The wood-heavy interior, meanwhile, features furniture hewn from a single chestnut tree. The close-set seating is inspired by seafood restaurants in Portugal where diners’ plates spill on to the next table. But Brat is a British restaurant, which is why you won’t see any Galician beef on the menu. Instead there’s an even-better Parry signature of turbot, fished from British waters, cooked in a cage and served whole for three or four people to share. “Cooking with fire is communal by nature,” Parry says.

Tomos PArry and his team at Brat with their SquareMeal award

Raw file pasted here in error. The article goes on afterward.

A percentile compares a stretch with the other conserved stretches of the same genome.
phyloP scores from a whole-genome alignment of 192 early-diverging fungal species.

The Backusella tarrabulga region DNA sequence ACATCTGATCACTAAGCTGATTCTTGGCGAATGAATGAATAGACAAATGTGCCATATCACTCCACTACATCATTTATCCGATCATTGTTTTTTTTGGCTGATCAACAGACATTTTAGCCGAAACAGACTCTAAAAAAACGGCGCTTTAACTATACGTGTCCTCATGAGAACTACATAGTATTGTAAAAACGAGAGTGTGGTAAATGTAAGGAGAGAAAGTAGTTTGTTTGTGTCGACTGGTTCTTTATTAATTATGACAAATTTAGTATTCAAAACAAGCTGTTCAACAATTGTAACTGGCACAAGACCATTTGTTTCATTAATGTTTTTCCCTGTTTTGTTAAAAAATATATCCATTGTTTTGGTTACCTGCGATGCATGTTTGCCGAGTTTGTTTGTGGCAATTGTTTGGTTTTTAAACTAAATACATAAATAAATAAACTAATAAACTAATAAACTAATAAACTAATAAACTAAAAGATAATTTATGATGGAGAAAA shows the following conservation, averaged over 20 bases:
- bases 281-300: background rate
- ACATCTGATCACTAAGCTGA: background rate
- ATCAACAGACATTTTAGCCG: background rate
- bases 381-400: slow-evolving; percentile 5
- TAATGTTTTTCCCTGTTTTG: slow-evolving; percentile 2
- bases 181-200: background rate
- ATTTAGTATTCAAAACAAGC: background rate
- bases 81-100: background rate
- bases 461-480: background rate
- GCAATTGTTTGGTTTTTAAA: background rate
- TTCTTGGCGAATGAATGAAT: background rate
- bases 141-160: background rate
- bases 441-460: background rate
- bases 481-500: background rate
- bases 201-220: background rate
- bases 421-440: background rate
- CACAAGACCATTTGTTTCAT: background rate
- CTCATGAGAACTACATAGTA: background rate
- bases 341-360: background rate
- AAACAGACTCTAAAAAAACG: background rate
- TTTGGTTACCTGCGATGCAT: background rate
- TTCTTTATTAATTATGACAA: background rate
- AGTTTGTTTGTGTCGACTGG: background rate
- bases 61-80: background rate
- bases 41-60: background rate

Tomos Parry and the his team outside Brat with their Restaurant of the Year award

Other Basque-style dishes made with British ingredients include hake throats, sauces made from lobster heads and seasonal game. “I don’t try and be too refined with what we do,” Parry says. “In the Basque Country, a lot of the dishes are developed by hunters and fishermen and restaurants just do a version of them. I like that concept, that the cooking methods are driven by the people who capture the food.”

Brat has been a huge success, winning its Michelin star six months after opening, coming second on the list of this year’s National Restaurant Awards and now being crowned as SquareMeal’s Restaurant of the Year for 2019 – not bad for somewhere that Parry calls “a hidden first-floor site in Shoreditch” he was worried no one would bother climbing the stairs for.